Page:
You know what’s coming: the teen years, and all the ups and downs they’re famous for. If you feel relieved that there aren’t 13 candles on your daughter’s cake just yet -- one more year to go -- you might want to think again. Some of those changes may already be happening.
If it hasn’t started already, puberty is just around the corner. As it begins, your daughter will start a growth spurt. They’ll get taller, their hips may widen and their waist narrow. Their breasts will begin to develop, and they’ll start to grow hair in places they never had much before – in theirpubic area, under their arms and on their legs. Thanks to hormones, things are beginning to change.
Your daughter’s emotions may catch you by surprise. One moment they feel like they can do anything. The next they feel like a failure. They're happy, then sad, then happy again. They want to cuddle, then rejects all forms of affection from you. Be positive and supportive. Like all children, they’ll need to know you’re there for them.
Their brain is physically as large as it’s going to get, but won’t stop maturing until they're in their 20s. The prefrontal cortex, which helps with impulse control and organizational skills (planning, reasoning, and problem-solving), still has years left before it’s fully developed. But they're able to express their feelings and think in abstract terms now -- concepts like justice, equality, politics and civics. They're better at problem-solving and logic as well. Planning and thinking of consequences may remain a challenge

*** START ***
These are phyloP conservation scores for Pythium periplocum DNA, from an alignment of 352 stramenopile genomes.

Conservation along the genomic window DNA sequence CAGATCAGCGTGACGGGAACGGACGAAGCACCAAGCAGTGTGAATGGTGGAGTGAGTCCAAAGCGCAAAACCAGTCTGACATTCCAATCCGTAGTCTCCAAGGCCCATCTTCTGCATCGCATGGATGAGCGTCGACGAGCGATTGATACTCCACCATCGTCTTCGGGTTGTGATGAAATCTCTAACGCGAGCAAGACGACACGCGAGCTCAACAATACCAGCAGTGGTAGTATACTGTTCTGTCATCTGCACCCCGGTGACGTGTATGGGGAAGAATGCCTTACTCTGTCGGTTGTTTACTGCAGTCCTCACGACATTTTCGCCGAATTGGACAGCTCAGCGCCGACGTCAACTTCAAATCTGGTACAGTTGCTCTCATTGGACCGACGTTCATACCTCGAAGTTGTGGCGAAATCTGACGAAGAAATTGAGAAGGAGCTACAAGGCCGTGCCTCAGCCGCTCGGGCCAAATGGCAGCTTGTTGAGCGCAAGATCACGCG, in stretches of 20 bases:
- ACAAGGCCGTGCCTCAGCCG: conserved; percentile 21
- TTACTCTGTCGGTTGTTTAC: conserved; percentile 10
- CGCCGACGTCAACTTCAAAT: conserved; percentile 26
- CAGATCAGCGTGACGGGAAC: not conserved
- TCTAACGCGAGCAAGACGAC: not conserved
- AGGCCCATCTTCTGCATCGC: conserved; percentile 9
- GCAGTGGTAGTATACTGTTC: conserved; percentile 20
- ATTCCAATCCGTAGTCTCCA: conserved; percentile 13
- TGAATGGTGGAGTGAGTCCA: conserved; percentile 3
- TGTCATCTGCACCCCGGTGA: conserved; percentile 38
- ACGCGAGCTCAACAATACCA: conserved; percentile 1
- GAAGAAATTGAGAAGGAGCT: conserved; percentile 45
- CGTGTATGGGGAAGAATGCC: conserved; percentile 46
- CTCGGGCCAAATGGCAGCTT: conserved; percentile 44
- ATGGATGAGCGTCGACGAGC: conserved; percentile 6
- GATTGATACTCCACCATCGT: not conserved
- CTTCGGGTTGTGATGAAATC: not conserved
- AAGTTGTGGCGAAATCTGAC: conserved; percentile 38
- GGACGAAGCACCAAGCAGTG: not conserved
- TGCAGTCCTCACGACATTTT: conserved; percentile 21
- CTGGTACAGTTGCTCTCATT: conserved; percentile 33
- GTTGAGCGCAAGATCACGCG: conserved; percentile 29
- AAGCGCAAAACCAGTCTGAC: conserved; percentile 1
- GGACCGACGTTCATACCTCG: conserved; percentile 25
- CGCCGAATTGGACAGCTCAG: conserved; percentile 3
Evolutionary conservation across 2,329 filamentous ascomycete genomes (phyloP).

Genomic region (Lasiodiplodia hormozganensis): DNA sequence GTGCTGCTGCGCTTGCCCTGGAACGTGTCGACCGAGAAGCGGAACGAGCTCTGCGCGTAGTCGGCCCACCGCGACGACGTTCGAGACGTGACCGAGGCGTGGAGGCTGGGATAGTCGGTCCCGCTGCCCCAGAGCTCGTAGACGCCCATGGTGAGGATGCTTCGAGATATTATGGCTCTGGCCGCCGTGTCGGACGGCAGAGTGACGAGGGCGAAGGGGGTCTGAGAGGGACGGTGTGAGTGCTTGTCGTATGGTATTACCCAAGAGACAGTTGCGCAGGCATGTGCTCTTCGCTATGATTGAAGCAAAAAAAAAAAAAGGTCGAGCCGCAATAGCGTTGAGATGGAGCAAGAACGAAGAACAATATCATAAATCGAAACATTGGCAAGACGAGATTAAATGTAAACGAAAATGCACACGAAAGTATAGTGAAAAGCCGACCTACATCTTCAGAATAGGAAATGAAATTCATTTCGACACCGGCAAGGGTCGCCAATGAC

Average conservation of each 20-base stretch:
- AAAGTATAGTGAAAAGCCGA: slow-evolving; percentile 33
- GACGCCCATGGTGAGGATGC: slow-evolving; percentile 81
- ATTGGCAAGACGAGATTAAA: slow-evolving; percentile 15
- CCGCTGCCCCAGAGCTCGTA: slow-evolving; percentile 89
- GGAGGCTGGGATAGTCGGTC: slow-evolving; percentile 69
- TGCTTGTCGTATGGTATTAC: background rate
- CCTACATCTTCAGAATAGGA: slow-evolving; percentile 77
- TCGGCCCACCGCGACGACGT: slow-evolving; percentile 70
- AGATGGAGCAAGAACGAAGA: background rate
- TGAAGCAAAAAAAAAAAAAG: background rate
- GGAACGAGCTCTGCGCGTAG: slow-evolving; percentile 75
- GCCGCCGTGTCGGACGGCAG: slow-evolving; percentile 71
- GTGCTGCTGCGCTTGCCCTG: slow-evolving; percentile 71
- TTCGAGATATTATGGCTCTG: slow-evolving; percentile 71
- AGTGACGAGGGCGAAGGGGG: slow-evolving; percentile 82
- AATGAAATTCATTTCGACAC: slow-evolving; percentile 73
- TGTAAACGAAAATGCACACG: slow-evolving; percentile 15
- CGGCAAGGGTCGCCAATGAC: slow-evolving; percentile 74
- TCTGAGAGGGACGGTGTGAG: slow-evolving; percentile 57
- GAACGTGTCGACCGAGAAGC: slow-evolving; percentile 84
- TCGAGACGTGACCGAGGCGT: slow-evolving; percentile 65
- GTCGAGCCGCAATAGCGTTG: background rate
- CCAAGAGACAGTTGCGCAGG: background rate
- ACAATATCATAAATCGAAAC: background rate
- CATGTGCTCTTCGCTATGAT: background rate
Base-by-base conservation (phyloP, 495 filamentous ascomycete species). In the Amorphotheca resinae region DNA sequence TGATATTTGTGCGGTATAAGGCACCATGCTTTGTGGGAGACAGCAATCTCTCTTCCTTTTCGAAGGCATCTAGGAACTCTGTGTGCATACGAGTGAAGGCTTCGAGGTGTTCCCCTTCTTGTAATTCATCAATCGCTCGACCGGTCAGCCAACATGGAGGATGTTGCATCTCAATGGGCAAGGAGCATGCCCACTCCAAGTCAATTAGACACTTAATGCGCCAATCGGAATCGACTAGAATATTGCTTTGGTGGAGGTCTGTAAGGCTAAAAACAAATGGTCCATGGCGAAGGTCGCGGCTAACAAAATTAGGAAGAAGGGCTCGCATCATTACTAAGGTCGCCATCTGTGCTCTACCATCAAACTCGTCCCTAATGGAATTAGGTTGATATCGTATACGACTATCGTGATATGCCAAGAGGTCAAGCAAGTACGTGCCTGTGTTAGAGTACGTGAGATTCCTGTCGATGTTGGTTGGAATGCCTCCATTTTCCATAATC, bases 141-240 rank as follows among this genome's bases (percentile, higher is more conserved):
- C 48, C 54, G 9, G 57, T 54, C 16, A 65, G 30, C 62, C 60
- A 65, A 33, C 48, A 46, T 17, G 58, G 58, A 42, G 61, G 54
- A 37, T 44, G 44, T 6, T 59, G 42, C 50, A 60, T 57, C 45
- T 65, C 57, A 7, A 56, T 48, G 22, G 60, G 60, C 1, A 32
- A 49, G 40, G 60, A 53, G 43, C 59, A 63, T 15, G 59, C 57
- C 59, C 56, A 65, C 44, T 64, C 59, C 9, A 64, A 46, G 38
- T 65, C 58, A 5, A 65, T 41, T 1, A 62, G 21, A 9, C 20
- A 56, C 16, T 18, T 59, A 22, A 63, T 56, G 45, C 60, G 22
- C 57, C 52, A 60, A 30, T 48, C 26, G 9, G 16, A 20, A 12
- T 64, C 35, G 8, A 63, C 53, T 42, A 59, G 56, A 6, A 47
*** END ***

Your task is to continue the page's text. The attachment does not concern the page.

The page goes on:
Getting More Social
That’s because their social awareness is kicking into high gear. It’s a time of transitions and contradictions. They're the center oftheir own universe, but they choose to spend time with friends. They're developing theiridentity but is desperate to fit in.
Use this to your advantage to help them learn how to make good decisions. Highlight a good decision they made at school or in a social activity like sports and value their individuality. Cite your own examples with your friends. Ask questions about their thought process and how they thought it went. This gives them some much-needed self-esteem for when tougher decisions come up. And, as a bonus, it sets you up as a solid sounding board.
Increased social activity also means heavy-duty exposure to peer pressure. They're making decisions about social media use, tobacco, alcohol, drugs, and varied levels of maturity and curiosity about sex. You may have talked to them about these topics in the past, but it’s time to circle back because they're seeing them through new eyes. Ask them what they're seeing and how they feel about it. Role-play some situations where they might have to make a hard decision. Remind them where you stand with boundaries and consequences.
They may be sensitive and sulky, but that’s normal. Depression looks different. If they have lost interest in activities they normally enjoy, seems agitated or restless or neglects their appearance, it may be time for a talk to a doctor or mental health professional.
Depression may take the form of drug abuse, an eating disorder or self-harm. Changes in their brain chemistry can also trigger mental illnesses such as anxiety disorders.
The Internet and Social Media
What they're exposed to online matters just as much as what they're experiencing in real life (or IRL, as they say). Preteens are crafty and know plenty of ways to work around parental controls, so it’s important to keep the online safety conversation going. Talk to them about the way they present themselves online and the effect it can have on college applications, future employment, and more. Educate yourself on the forms of social media they use -- check their accounts and talk to them about what they're sharing and why.